A marching band and Mayor Greg Fischer helped kick off a month-long birthday party, celebrating several exciting announcements from the Kentucky Science Center.
The July 7 event recognized the first year of operation of the Science in Play exhibit and revealed an exciting new water table feature at the museum. They also secured nearly $350,000 worth of grants and gifts, which will help fund a statewide touring exhibit called “Science in Play To-Go.”
Science in Play
“Science in Play was built off of next-generation learning standards (and) builds 21st century learning skills,” said Gil Reyes, senior manager of external affairs at the Science Center. He realizes that education buzz words can be underwhelming, so he boiled it down for Insider. “What the public needs to understand is that (it’s) hands-on learning, hands-on experimentation. Essentially, this is kids making a hypothesis and testing it out and seeing what happens next.”
It’s part of an educational shift to a kind of learning called “loose parts play.”
“’Loose parts play’ is an industry term,” explained Reyes. “It’s just that idea of, ‘Put the pieces out there, don’t tell them what to do with it. Just let them figure it out.’”
This type of play is good for the brain, but it’s also fun.
Few things are naturally as much fun to play with as water. When Science in Play debuted last year, the only older attraction that stayed in place was The Water Table.
“The old one had moving water, pieces that float, some faucets to turn off and on, you can splash around, you put on your little rain smock,” said Reyes. But the new water table has some new and mind-blowing features, many suggested by the Science Center’s Curious Kids Board.
Science in Play To-Go
During Thursday’s event, the Science Center’s executive director Joanna Haas announced an exciting new grant from Genentech and PNC Bank totaling nearly a quarter of a million dollars. With the money, Science in Play soon will hit the road.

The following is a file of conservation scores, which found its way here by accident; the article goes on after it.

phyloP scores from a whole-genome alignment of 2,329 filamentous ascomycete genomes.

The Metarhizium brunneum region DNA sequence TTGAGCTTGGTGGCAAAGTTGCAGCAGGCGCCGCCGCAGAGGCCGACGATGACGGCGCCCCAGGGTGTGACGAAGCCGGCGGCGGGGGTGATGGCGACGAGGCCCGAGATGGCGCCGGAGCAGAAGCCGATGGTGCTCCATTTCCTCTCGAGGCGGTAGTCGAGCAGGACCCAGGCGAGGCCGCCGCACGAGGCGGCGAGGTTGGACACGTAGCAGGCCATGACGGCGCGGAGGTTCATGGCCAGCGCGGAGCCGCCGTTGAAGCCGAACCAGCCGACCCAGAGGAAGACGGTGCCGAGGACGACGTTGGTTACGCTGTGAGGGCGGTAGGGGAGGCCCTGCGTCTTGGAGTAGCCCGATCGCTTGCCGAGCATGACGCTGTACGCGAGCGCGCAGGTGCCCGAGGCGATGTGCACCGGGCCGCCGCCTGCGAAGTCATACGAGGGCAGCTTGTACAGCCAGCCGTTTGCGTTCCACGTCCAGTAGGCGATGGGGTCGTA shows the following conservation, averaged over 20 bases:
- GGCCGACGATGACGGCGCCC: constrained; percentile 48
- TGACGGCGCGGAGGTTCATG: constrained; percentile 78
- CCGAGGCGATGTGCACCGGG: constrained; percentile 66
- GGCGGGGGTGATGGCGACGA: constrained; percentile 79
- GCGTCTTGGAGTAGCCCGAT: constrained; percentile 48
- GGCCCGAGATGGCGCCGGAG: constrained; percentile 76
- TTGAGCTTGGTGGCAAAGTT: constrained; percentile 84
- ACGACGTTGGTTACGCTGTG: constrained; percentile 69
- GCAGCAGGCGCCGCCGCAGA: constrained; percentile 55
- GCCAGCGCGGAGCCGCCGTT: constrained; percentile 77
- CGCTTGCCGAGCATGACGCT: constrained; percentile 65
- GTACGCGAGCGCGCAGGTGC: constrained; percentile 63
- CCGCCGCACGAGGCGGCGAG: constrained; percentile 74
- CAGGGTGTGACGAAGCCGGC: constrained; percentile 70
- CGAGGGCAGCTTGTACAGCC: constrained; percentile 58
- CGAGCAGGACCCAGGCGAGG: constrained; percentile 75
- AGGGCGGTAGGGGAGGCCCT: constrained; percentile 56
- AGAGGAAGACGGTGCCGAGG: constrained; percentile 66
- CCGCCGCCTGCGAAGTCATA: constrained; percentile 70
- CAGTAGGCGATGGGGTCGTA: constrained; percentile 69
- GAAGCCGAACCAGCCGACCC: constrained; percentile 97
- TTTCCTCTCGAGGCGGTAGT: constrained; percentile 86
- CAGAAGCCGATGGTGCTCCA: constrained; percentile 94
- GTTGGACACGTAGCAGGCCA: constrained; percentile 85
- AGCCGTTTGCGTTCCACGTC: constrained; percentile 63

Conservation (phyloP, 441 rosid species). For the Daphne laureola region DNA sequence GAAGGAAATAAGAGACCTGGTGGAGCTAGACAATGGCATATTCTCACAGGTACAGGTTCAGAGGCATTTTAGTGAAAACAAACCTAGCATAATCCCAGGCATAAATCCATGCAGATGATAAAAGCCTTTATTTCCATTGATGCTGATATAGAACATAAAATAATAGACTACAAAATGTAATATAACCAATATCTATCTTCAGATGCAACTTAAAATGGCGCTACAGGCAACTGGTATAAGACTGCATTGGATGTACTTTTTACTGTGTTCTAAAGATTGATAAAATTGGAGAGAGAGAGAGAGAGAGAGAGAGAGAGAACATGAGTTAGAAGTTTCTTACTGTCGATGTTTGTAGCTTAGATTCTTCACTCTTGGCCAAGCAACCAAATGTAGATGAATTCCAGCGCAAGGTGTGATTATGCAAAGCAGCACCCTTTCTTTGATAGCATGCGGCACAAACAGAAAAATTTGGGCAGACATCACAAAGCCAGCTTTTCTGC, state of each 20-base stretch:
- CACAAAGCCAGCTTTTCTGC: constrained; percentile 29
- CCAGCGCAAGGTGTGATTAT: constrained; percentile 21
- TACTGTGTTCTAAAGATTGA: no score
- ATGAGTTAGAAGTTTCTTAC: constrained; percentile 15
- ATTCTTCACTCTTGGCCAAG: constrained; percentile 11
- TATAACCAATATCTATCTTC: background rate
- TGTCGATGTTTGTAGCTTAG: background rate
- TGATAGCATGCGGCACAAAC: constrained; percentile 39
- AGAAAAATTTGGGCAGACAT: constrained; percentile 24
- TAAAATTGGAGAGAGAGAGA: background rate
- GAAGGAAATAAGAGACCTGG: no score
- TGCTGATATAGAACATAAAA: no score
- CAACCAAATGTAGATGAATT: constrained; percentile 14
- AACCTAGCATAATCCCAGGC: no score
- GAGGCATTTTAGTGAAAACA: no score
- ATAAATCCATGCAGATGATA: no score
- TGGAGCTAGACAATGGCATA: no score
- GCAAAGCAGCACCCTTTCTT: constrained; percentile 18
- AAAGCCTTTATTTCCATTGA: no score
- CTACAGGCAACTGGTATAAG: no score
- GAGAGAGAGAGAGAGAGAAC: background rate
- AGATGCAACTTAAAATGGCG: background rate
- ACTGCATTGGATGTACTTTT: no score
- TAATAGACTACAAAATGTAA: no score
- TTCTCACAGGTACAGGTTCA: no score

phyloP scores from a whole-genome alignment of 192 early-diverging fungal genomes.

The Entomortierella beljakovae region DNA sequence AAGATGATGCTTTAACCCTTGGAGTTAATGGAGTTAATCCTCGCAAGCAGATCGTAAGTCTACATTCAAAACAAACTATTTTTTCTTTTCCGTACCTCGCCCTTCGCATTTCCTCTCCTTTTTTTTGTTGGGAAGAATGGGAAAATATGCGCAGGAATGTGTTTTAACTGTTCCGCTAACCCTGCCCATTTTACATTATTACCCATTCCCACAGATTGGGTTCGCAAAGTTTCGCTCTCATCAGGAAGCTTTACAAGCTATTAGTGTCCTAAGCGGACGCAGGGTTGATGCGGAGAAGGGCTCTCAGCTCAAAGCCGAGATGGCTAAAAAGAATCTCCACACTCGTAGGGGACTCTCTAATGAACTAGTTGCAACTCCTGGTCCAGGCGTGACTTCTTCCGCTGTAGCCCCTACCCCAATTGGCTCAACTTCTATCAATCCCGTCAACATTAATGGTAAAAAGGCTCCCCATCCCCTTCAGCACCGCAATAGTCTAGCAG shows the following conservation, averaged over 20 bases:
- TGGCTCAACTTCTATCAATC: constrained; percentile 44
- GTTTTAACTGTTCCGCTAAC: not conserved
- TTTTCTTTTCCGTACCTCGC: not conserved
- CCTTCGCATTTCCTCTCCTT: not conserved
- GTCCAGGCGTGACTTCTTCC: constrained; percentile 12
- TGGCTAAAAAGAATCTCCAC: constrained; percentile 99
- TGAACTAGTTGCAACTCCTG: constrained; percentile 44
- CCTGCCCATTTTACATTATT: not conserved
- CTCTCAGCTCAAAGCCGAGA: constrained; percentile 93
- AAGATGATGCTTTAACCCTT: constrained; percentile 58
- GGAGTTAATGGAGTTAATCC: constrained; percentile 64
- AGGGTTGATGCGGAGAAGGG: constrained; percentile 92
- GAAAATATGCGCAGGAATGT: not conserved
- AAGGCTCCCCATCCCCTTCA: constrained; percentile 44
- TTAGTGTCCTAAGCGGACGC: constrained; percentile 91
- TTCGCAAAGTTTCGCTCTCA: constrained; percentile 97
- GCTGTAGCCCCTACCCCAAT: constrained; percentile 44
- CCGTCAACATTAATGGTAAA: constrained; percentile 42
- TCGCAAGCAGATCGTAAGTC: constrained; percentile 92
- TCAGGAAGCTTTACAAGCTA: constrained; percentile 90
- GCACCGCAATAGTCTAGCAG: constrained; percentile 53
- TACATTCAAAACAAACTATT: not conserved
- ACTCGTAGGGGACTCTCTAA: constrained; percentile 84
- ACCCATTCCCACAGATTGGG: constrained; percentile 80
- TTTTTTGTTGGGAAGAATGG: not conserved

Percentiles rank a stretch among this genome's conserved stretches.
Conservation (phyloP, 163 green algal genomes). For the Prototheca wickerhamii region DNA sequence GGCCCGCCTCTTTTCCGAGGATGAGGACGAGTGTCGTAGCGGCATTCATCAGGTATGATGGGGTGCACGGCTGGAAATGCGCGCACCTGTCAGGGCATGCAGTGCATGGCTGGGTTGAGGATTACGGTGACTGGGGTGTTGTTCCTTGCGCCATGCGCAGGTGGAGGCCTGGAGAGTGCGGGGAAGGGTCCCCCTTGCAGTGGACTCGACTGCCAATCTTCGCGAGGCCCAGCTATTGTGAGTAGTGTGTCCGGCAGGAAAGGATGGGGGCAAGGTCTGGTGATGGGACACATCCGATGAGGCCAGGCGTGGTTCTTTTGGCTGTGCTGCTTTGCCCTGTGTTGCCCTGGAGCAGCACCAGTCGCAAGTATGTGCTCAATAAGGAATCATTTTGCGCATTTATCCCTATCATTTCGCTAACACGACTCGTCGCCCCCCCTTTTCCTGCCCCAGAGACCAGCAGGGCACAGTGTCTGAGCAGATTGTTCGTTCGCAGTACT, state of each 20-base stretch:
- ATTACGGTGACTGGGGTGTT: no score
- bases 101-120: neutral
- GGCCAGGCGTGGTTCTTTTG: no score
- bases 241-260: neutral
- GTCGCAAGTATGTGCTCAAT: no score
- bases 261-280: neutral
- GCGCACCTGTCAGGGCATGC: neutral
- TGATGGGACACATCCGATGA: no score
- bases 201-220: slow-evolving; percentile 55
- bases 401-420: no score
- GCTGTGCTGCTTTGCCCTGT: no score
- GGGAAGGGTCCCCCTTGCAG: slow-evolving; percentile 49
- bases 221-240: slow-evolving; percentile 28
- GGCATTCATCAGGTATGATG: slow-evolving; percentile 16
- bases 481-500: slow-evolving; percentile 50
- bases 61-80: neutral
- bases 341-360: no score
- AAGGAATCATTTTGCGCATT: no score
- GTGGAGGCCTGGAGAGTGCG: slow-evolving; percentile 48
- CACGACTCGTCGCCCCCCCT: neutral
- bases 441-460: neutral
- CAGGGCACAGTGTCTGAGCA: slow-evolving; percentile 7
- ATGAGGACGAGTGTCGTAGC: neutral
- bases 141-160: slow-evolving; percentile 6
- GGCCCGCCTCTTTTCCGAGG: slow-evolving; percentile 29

The museum will work with the Kentucky Department for Libraries and Archives (KDLA) to line up stops for the roving exhibit.
“It’ll take up residence in libraries for three to four months,” said Reyes. “We’ll hire somebody locally to run it and give them the tools to continue similar experiences in the library after we go.” So the touring program hopefully will make lasting changes in communities all over the commonwealth.
Speakers from KDLA as well as PNC Bank and Genentech were on hand to contribute remarks, each expressing the Science Center’s importance to the community.
While there will initially only be one touring Science in Play exhibit, Reyes said they hope the program will be successful enough to spur the creation of more traveling exhibits.
Curious Kids Board
Throughout the event, the grownups, donors and the mayor frequently were joined on stage by members of the Curious Kids Board.
“It’s 11 kids between the ages of 4 and 9, and they submitted videos asking to be on the Curious Kids Board,” said Reyes, speaking of the board’s formation process last year.
While the children certainly made for cute photo opportunities, the Curious Kids had a real hand in the design of the new water table. The kids were brought in to play with the old table, and then led in a brainstorming session. Many of the features of the new table — like the fog apparatus and the jets of water that can be used to shoot ping pong balls — came directly from the kids.
What’s more, the initial designs for the new table were voted on by the board.
“Boss Display, the company in Ohio that built this for us, Skyped in to show them early designs,” said Reyes. “The kids voted with thumbs up to accept the water table designs.”
After the speakers concluded, the kids led everyone in a parade to the new table. Everyone got a chance to get their hands wet and have a little fun.
Haas noted that Mayor Fischer has been a longtime advocate for the museum, serving on the board for more than a decade before he became mayor.
Fischer concurred, saying, “I’ve been involved with the Science Center for over 20 years now, and they just continue to knock it out of the park.”
Fischer was quick to get in on the action at the water table, playing along with the children and discovering the exhibit’s many interactive features.
The new water table will be open to the public starting Saturday, July 9, and the birthday celebration continues on weekends throughout July.